Microsoft Adds Office 365 Push Notifications and Service APIs
Microsoft announced this week that it is adding two improvements to its Office 365 service incident communication process for IT pros.
One of the improvements concerns the company's Office 365 Admin apps. These apps display the service's health status on phones. They also allow IT pros to take some limited actions, such as the ability to change PINs. More details about them can be found in this review.
Office 365 Admin apps can now receive push notifications about service incidents from Microsoft, according to Microsoft's announcement on Monday. This alert system is currently available to Microsoft's "first release" Office 365 Admin app testers on Android, iOS and Windows smartphones. A "worldwide release" will follow later, according to the announcement.
Microsoft is also planning to establish future push notifications capability for its Office 365 Message Center, which is another way IT pros can monitor Office 365 services. That capability will arrive in "the third quarter" of this year.
Office 365 push notifications eventually will be customizable. IT pros will be able to specify the notifications that they want to receive, based on a specific service, such as SharePoint Online or Exchange Online. They also will be able to select the notification medium, such as text message or e-mail. However, Microsoft did not indicate when customization options will be available.
Service Comm APIs
The second improvement is the "preview"-stage availability of Office 365 Service Communications APIs. The APIs will open up some Office 365 reporting capabilities.
The APIs are mostly of benefit for Microsoft's solution partners, which can now start building their management apps to surface Office 365 service incident information. Those partners currently include "BetterCloud, ENow, Cogmotive and Exoprise," according to Microsoft's announcement. However, the APIs also allow customization options for organizations, too, Microsoft indicated.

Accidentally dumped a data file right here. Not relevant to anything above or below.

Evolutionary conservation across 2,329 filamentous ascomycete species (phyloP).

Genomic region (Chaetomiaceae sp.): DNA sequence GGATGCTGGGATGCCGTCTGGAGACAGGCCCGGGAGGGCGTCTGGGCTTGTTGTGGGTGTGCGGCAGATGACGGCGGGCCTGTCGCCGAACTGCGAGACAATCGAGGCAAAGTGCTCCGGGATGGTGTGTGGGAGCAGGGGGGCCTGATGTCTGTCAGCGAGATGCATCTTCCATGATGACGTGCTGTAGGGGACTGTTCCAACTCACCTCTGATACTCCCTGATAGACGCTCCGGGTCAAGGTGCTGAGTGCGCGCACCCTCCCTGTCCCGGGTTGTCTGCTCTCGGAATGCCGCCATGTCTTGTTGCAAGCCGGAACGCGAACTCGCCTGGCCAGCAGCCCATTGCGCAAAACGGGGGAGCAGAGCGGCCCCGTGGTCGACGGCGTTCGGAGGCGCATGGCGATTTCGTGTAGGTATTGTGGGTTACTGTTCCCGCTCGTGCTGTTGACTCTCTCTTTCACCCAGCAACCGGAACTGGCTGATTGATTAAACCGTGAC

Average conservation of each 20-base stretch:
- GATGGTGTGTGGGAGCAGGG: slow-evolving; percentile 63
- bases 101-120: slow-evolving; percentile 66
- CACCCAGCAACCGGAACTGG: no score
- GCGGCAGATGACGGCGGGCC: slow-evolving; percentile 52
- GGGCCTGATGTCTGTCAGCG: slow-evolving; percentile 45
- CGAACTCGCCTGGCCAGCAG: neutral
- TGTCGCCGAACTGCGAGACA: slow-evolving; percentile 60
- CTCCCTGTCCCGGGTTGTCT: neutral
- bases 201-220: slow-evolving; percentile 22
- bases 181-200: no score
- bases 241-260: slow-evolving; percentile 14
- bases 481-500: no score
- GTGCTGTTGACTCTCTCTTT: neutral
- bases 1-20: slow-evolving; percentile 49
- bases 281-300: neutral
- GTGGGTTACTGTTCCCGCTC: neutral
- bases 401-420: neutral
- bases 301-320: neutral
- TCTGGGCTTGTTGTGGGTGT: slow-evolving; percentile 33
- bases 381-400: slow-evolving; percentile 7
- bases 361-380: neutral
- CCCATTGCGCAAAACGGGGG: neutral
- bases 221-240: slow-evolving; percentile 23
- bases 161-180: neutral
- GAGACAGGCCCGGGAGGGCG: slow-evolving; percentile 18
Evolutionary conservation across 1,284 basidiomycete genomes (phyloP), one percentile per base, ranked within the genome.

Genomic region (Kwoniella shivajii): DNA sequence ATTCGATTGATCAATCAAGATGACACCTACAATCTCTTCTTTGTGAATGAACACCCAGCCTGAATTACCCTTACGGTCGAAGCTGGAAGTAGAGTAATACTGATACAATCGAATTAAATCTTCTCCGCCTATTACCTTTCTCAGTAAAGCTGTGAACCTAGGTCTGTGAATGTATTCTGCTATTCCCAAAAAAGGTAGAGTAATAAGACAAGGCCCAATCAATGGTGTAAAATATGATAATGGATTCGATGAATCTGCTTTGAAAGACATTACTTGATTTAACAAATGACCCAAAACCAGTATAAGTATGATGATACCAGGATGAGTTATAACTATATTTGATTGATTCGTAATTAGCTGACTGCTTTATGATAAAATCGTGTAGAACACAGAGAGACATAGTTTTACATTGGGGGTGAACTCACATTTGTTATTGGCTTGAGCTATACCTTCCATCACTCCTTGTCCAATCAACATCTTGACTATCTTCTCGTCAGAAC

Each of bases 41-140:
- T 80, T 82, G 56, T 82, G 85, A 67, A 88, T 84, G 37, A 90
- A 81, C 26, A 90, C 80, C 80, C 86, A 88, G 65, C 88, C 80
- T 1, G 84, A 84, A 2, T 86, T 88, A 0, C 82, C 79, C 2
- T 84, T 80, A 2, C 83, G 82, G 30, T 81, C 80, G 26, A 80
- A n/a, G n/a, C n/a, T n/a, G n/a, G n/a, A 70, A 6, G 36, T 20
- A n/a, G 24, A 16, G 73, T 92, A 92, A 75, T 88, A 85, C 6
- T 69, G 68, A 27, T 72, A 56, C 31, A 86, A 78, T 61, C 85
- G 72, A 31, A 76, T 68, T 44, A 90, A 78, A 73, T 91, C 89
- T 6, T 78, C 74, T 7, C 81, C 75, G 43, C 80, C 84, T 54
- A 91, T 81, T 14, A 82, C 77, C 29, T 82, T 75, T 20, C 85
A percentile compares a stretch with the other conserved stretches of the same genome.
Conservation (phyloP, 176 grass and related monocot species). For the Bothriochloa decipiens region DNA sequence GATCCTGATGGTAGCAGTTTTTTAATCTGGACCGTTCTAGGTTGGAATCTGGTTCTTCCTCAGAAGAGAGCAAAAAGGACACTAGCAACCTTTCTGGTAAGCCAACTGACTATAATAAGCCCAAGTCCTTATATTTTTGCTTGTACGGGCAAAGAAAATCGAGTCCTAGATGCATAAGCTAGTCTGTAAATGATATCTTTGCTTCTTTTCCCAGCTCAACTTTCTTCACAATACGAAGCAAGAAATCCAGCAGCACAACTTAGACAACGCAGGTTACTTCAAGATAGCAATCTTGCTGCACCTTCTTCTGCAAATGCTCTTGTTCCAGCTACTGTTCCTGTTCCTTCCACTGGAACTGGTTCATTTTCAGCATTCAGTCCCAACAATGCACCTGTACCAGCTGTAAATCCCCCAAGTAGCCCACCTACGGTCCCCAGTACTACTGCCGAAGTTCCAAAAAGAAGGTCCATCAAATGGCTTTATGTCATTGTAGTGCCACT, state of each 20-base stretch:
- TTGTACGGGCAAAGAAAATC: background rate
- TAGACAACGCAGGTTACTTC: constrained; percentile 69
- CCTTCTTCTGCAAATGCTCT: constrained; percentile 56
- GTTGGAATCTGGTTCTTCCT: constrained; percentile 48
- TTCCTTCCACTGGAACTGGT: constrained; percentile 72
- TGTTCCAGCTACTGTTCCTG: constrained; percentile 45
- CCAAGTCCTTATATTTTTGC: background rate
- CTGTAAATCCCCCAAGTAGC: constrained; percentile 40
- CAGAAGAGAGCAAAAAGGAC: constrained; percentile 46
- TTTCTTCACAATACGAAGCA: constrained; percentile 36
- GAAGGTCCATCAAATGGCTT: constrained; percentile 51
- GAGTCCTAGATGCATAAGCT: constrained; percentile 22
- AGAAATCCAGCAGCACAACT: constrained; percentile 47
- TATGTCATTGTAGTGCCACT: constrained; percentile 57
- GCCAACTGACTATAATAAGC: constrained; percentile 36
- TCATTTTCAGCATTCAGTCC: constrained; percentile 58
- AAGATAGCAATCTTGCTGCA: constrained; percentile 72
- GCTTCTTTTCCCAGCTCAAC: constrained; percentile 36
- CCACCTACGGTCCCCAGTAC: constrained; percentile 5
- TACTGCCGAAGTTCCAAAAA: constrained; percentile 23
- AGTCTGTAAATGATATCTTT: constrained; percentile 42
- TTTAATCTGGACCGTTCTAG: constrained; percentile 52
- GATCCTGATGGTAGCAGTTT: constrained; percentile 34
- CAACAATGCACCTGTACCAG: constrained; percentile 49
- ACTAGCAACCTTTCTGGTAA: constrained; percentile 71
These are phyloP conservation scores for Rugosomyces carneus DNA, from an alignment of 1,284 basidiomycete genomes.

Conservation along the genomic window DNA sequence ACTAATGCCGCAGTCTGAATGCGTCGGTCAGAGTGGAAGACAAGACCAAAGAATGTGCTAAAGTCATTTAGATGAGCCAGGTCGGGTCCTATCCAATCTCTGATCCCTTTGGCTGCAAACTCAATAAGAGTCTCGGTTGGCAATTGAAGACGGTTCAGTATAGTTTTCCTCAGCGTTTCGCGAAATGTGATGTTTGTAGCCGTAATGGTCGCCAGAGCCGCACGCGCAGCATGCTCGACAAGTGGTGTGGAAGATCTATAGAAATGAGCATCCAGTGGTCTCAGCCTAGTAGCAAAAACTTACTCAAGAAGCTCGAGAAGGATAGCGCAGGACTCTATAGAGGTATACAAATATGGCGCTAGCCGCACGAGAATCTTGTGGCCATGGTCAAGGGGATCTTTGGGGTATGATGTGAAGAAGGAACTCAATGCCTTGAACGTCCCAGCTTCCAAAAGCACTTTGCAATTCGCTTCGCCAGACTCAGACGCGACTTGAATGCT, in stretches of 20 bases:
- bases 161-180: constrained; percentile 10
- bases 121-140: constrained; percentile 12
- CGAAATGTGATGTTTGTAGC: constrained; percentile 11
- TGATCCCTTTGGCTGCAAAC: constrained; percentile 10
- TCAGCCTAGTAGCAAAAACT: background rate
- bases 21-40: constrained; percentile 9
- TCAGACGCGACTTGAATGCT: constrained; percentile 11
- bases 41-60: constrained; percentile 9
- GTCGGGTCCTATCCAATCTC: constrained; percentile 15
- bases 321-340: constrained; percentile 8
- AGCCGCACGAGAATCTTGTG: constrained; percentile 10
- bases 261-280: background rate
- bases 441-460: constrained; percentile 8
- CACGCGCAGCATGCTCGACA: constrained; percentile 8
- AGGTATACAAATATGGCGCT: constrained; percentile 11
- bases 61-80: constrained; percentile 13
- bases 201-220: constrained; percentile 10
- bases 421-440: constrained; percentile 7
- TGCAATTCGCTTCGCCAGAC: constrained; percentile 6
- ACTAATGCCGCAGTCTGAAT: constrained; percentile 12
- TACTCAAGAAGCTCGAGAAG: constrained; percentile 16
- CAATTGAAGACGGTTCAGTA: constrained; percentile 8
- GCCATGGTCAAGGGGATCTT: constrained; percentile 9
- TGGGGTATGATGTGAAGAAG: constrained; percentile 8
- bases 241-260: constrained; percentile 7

Microsoft's main Office 365 notification tool for IT pros is its Service Health Dashboard. It also has the Office 365 Message Center and the Office 365 Admin apps for getting service incident information. Other capabilities include the Service Communications API, System Center Operations Manager and a Web portal, according to a slide presented during a May Ignite session on the topic:
The Service Health Dashboard gets updated on an hourly basis and holds incident data from the last 30 days. During the Ignite session, Katy Olmstead, a senior operations manager at Microsoft, said that "if we deviate from that [hourly] update cadence, we'll let you know." She added that the Dashboard sometimes can show "false positives" on service outages, but Microsoft prefers to let people know they are investigating possible incidents. Microsoft is now issuing closure summaries at the end of an incident, instead of waiting five days to issue them, she added.
Microsoft has recently added some reporting improvements to the Dashboard. They include information about "expected user experience, potential workarounds, estimated time to restoration and initial root cause analysis," according to Microsoft's announcement.
Microsoft also recently introduced "intelligent error messages," which go directly to end users when it appears that access to a service may get interrupted. Intelligent error messages currently go to SharePoint Online users, but Microsoft plans to support "other Office 365 workloads" in "the coming months," according to the announcement.
Microsoft is working on a future notification capability specific to Office 365 tenants. It's called "proactive notification." Under this scheme, IT pros will get specific reports, such as when end users are trying to access e-mail with outdated Outlook clients.
An outline of Microsoft's future investments for reporting Office 365 service incidents was shown in this Ignite session slide:
Kurt Mackie is senior news producer for the 1105 Enterprise Computing Group.